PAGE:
Distance (round-trip)

3.3 mi

Time

2 hrs

Elevation Gain

125 ft

Season

Spring
Summer
Fall
Winter

Weather

Abbotts Lagoon is a family-friendly and partially ADA-accessible hike past a working dairy ranch to a brackish lagoon teeming with wildlife. A spur trail at the lagoon leads to an overlook of the ocean, while a faint, sandy path leads beyond the lagoon to Point Reyes Beach and the Pacific Ocean. Abbotts Lagoon is located in Point Reyes National Seashore, a U.S. national park 50 miles northwest of San Francisco.

Start your hike from the trailhead, heading west on a flat gravel path that is ADA-accessible for the first 0.25 mile. The rectangular building to the north is a feeding barn and cow shelter at McClure Organic Dairy, also known as I Ranch.

I Ranch—and H Ranch to its south—are part of the alphabet-letter ranches created on Point Reyes Peninsula in the 1860s when a San Francisco law firm scooped up 51,000 acres of land in the wake of California’s statehood in 1850. When the bulk of the peninsula became a national park in 1962, the U.S. government made a deal with local ranchers that they could lease the land from the government and continue beef and dairy ranching. Today, over a dozen ranches operate in Point Reyes National Seashore.

At 0.2 miles, cross a wooden bridge with glimpses of Abbotts Lagoon. Abbotts Lagoon is named after two brothers, John and Carlisle Abbott, who leased I Ranch and H Ranch in the mid-1800s. Carlisle Abbott leased the land you are walking on, the historic boundary of H Ranch, from 1858-1865, and ran a dairy that produced butter until he pulled up his stakes—or in his case, cows—and resettled in Salinas.

Beyond the first wooden bridge, at 0.5 miles, is a wooden bench and overlook to the north wing of Abbotts Lagoon. There are two Abbott brothers and coincidentally, Abbotts Lagoon has two wings: a large “south wing” by the ocean and the “north wing” that you see on the first part of the hike. The wings are joined in a narrow section at the 1.1-mile mark where a wooden bridge crosses over it. Altogether, the lagoon encompasses 282 acres.

At 0.6 miles, cross a wooden boardwalk over a marsh. Cows loaf to the south, chewing grass and contemplating life. The views of the lagoon continue to open up as you hike westward past coastal scrub, marshes, and grassland.

At 1.1 miles, reach a wooden footbridge over the lagoon and your first glimpse of the south wing. Take the spur trail on the left, climbing 50 feet to an overlook of the lagoon and ocean. At the top, you can just barely make out a faint trail leading towards the beach.

When ready, head back down and cross the footbridge over the lagoon, heading west towards the ocean. Keep an eye out for river otters teaching their young how to hunt, ducks sheltering for the winter, migrating birds chasing after clams, snails, and worms, and western snowy plovers, federally threatened shorebirds, incubating their eggs in the sand.

Past the wooden footbridge is a vague outline of a trail to your right. Follow this path west. When it fades out, continue west on beachy sand to the Pacific Ocean, skirting the northern edge of Abbotts Lagoon. At your feet among the sand dunes are yellow gumplant, a member of the sunflower family.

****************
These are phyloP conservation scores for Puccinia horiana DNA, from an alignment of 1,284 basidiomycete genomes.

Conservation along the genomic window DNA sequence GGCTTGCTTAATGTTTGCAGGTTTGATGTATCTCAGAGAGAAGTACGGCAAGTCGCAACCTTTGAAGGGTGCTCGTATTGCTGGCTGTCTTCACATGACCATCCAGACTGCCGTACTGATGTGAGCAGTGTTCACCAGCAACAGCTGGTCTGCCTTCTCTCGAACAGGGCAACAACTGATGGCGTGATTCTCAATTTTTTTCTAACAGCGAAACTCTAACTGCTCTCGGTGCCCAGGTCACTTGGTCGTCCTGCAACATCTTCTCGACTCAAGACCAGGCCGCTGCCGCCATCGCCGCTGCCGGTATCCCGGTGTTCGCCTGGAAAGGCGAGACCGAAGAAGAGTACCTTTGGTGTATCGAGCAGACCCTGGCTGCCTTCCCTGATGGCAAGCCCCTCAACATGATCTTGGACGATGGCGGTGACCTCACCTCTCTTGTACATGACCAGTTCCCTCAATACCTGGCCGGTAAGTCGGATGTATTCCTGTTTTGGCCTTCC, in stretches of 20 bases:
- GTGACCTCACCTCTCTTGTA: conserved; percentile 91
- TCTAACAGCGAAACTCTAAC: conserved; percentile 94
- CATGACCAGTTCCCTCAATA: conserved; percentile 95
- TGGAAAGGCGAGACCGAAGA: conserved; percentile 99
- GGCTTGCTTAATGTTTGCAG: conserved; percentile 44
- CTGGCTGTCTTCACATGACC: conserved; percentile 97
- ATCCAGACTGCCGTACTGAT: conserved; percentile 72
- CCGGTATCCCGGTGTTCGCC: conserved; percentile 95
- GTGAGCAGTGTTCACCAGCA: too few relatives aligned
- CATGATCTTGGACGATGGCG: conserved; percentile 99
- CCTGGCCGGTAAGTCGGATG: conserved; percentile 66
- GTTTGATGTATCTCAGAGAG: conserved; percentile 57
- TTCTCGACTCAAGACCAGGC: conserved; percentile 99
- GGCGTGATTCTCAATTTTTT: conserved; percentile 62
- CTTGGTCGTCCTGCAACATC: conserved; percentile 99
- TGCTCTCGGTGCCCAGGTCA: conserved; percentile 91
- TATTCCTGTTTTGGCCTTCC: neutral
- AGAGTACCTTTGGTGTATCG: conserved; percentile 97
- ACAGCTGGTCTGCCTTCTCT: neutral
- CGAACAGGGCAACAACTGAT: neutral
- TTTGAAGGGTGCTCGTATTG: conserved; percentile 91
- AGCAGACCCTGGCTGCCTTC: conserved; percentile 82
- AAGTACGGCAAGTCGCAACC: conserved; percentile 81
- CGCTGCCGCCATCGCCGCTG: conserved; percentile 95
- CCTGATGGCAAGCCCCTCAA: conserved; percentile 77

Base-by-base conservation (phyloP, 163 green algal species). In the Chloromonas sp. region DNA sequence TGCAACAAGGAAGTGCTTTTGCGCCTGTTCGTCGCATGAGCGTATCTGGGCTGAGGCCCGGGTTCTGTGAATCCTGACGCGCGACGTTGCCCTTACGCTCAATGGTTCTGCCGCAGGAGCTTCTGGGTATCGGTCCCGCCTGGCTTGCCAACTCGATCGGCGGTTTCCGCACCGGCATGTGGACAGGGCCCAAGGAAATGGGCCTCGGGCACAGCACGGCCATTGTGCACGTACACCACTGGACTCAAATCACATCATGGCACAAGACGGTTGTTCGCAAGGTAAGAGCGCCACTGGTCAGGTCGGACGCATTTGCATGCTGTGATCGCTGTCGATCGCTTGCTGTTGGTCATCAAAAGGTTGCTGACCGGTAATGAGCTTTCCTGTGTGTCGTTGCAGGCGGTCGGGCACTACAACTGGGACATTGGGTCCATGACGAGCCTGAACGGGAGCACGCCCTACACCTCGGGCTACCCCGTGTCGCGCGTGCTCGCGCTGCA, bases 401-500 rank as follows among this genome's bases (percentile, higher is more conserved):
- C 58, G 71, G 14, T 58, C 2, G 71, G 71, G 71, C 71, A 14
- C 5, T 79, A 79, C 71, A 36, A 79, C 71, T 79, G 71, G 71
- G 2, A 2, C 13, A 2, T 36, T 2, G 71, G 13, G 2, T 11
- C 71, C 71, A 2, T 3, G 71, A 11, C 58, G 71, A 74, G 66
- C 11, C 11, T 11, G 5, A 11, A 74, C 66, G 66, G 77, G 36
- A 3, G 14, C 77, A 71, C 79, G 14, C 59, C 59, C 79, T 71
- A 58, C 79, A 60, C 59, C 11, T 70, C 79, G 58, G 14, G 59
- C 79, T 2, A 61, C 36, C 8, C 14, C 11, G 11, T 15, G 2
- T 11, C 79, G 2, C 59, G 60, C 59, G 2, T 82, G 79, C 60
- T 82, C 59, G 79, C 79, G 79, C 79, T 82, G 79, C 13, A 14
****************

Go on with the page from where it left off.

At 1.7 miles, reach the Pacific Ocean and Point Reyes Beach. Crab shells, bullwhip kelp, and the sandy ocean beach merge with the pounding surf. Angular cliffs and rolling dunes extend northward towards Kehoe Beach, with the Point Reyes Headlands curving to the south. Point Reyes Beach is 11 miles long and you can explore for miles in either direction.

Pull up a patch of sand and watch the crashing waves, steep cliffs, and seabirds as you enjoy your snack. The park service does not recommended swimming at Point Reyes Beach because of the strong currents, rip tides, and sneaker waves. Nonetheless, it is a spectacular show, especially if you brought binoculars to spot the variety of birds here. Incredibly, Point Reyes National Seashore counts over 490 species of birds among its visitors, coming in first among U.S. national parks for “greatest avian diversity.”

In winter, Abbotts Lagoon is a gathering site in Point Reyes National Seashore for the National Audubon Society’s Christmas Bird Count. The Count is an annual winter event where birders and conservationists from all over the world gather to take a bird census of sorts. Audubon Society volunteers compile the results and publish them each year to help us understand the health of bird communities and to inform conservation efforts. The tally for the entire bird count among participating countries in the 2017-2018 winter season was a whopping 58,452,497 birds.

When ready, retrace your steps back to the trailhead.

 

Notes:

  • There is no entrance fee for Point Reyes National Seashore.
  • Dogs are not allowed on Abbotts Lagoon Trail.
  • Bikes are allowed on the first 1.1 miles to the lagoon bridge.
  • If you are willing to transport your canoe, kayak, or paddleboard 1.1 miles to the lagoon, you are welcome to paddle there. Before you go, rangers at the Bear Valley Visitor Center recommend giving them a call (415) 464-5100 in case there are temporary closures to protect wildlife.
  • Restrooms are located in the parking lot.
  • Bring binoculars to spot raptors, waterfowl, and shorebirds.

West Coast hiker, writer, and photographer. Author of "Moon 75 Great Hikes Seattle."





Historical Interest

Kid-Friendly

Multi-Use Trail

Views / Vista

Water Features

Trail Map

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